By Jenna Cypress
The average American doesn’t understand personal finance very well. They assume that just because they can qualify for a loan, they can afford the loan. Sadly, this often leads to poor decision-making. Do companies have a moral obligation to keep consumers from taking on too much debt?
Ethical considerations in the lending profession
In the past, loans and mortgages were obtained from local banks. If someone wanted to buy a house, they walked into their bank and met with a banker who they probably knew on a personal basis. Because this banker knew the client and held the loan on his balance sheet, he had a vested interest in making sure that he supplied the client with a loan that would set them up for success.
At the start of the 21st century, things began to change. Mortgage brokers entered the picture and the focus turned to processing as many loans as possible. And because these brokers don’t have relationships with the borrowers – and they likely won’t ever interact or meet again – they don’t really care if the loan is something that can reasonably be handled. It’s a simple transaction – no emotions are involved.
This is part of the reason we saw a massive housing collapse at the end of last decade. Lenders started giving out loans to people who really weren’t qualified, just so they could make a quick buck. But now that we’ve fully recovered and the economy is as stable as it’s been in years, it’s time that we study the role of ethics in the lending profession.
The topic of ethical behavior is a tricky one. Technically speaking, it’s possible to be unethical and still not do anything illegal. But the growing opinion is that banks and lenders have a moral obligation to act ethically.
In the broadest sense, ethics in lending means treating everyone equally, being honest in all situations, giving full disclosure without being prompted, not taking advantage of people, and keeping good documentation. It sounds simple enough, but many lenders are finding it difficult to move past bad habits that are profitable.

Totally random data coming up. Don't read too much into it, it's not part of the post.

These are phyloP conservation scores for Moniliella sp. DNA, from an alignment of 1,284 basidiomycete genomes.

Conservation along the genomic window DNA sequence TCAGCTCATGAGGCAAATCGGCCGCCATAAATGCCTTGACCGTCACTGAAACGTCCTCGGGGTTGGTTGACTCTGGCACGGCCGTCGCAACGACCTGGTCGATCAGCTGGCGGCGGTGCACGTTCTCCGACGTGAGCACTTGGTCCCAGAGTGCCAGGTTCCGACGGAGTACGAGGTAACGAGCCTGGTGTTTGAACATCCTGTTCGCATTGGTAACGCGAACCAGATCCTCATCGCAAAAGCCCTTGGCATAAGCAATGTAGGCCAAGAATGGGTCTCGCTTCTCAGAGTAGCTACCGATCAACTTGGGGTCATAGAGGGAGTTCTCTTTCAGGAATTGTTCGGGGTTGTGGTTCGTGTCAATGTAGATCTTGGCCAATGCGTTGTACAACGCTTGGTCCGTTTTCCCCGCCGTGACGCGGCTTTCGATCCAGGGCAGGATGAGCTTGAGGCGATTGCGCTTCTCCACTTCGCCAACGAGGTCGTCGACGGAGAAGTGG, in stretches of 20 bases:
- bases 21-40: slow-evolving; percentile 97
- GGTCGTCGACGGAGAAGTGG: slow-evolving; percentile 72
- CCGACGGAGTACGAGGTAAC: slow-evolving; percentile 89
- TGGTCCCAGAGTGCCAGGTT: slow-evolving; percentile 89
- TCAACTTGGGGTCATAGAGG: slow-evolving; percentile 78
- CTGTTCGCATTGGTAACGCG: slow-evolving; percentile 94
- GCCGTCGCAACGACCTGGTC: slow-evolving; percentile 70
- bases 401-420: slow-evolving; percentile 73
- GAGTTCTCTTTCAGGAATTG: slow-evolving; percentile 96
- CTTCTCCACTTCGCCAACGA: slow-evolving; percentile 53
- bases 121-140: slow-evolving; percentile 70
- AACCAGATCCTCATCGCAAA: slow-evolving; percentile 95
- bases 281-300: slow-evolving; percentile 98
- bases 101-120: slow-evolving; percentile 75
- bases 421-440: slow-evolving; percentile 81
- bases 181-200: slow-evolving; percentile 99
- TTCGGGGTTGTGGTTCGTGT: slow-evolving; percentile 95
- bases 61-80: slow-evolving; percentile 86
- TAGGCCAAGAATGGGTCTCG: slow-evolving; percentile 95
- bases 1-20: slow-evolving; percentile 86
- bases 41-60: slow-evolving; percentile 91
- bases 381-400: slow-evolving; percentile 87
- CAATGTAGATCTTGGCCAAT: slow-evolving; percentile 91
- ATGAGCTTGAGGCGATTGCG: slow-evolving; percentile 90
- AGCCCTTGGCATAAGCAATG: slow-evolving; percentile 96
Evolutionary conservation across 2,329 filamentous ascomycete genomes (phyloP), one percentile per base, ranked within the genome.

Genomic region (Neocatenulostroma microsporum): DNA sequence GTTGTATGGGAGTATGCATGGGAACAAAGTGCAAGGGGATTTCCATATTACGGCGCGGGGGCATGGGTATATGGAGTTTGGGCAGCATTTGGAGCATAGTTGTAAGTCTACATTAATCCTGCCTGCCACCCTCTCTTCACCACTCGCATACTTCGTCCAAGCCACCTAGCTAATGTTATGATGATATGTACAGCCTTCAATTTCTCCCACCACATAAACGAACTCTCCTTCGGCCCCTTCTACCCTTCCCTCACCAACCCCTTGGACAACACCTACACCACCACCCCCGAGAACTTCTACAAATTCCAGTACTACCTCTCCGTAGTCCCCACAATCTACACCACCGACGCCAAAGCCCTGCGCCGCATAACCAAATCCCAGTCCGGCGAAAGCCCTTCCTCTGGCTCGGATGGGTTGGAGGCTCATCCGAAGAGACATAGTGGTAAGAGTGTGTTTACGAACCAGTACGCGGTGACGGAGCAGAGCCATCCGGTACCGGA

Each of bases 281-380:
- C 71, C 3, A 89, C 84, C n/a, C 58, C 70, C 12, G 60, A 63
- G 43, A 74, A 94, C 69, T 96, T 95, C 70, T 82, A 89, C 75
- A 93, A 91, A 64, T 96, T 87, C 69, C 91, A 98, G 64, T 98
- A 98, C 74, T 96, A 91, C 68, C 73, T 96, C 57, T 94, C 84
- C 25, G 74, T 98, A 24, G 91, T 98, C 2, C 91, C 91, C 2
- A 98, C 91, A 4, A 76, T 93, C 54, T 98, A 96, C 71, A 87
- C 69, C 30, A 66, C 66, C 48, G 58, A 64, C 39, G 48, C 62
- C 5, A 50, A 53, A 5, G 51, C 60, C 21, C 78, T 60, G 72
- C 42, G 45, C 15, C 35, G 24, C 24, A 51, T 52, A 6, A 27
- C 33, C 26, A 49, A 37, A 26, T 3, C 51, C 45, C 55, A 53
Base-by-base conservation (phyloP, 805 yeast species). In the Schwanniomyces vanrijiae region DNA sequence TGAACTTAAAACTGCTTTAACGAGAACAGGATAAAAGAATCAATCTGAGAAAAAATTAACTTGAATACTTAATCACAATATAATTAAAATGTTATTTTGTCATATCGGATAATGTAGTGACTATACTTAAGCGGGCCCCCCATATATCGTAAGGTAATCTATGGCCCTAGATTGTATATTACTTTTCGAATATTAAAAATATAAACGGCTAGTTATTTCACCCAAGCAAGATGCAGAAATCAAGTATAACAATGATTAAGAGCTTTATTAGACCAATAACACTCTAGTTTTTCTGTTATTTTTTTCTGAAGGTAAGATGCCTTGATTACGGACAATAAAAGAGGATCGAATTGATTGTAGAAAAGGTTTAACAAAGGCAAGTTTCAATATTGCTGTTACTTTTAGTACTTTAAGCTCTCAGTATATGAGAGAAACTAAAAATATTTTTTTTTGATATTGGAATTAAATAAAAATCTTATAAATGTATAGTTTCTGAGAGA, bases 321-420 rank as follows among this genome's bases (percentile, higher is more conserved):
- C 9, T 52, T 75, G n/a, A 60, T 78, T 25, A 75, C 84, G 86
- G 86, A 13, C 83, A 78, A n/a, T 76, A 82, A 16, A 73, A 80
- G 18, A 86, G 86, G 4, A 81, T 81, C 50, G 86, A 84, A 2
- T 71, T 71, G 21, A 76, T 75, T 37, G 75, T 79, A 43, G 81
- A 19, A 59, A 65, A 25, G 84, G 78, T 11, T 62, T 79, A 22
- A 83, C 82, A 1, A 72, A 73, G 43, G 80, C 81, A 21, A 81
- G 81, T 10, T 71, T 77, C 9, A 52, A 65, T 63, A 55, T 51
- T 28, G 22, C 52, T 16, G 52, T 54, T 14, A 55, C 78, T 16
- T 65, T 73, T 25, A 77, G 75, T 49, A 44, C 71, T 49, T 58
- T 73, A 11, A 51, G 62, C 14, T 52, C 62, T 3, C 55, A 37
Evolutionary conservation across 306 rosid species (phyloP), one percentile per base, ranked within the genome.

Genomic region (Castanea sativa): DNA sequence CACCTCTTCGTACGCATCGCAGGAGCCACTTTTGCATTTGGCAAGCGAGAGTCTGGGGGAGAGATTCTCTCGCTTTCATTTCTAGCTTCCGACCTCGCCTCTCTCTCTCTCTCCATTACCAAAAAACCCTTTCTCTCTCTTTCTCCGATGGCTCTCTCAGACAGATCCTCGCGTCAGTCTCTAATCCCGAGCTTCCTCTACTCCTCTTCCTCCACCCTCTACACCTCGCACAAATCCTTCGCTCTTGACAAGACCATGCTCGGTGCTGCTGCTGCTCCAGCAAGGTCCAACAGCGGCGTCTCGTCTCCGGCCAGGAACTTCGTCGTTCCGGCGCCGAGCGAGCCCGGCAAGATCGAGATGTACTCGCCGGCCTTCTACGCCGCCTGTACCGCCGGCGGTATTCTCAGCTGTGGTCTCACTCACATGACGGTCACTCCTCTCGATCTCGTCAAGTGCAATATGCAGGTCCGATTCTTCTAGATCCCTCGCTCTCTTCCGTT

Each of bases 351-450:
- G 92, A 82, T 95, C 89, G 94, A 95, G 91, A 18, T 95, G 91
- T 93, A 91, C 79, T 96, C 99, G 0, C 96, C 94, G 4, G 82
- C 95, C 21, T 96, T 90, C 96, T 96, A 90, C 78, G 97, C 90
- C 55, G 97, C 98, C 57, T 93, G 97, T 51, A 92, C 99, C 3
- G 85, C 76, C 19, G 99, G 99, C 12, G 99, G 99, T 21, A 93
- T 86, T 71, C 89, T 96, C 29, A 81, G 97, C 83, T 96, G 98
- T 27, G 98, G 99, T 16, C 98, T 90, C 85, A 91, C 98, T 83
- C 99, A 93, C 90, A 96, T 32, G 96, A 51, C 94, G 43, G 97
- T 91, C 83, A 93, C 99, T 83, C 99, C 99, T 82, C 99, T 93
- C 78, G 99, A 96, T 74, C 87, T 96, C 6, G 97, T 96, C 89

How lenders can become more ethical (and profitable)
The word “ethical” is extremely popular in the world of finance right now. There are thousands of investment funds, banks, and lenders who use the word when describing their services. Unfortunately, many of these companies use ethics as a marketing slogan, not a guiding force in how they conduct business.
In order for lenders to truly become ethical, the idea that actions speak louder than words needs to be understood. As Tom Sorrell of Warwick University argues, firms that market themselves as being “ethical” are increasingly being looked on with suspicion.
“Ethical banks shouldn’t – morally shouldn’t – claim to be ethical,” he says. “Some things should be shown and not said.”
Having said that, what specific action steps can banks and lenders take to fulfill their obligation to be ethical and responsible in a fast-paced business environment that’s characterized by churning out as many loans as possible?
Technically speaking, being unethical and illegal aren’t mutually exclusive ideas. It’s possible to be unethical and still obey the law in the lending industry.
However, as more scrutiny is placed on the industry – and as corporate social responsibility takes center stage – it’s no longer smart to be an irresponsible lender. Ethical lending is not only the right thing to do – it’s also the most profitable from a long-term perspective.
Image credit: peter castleton, Flickr
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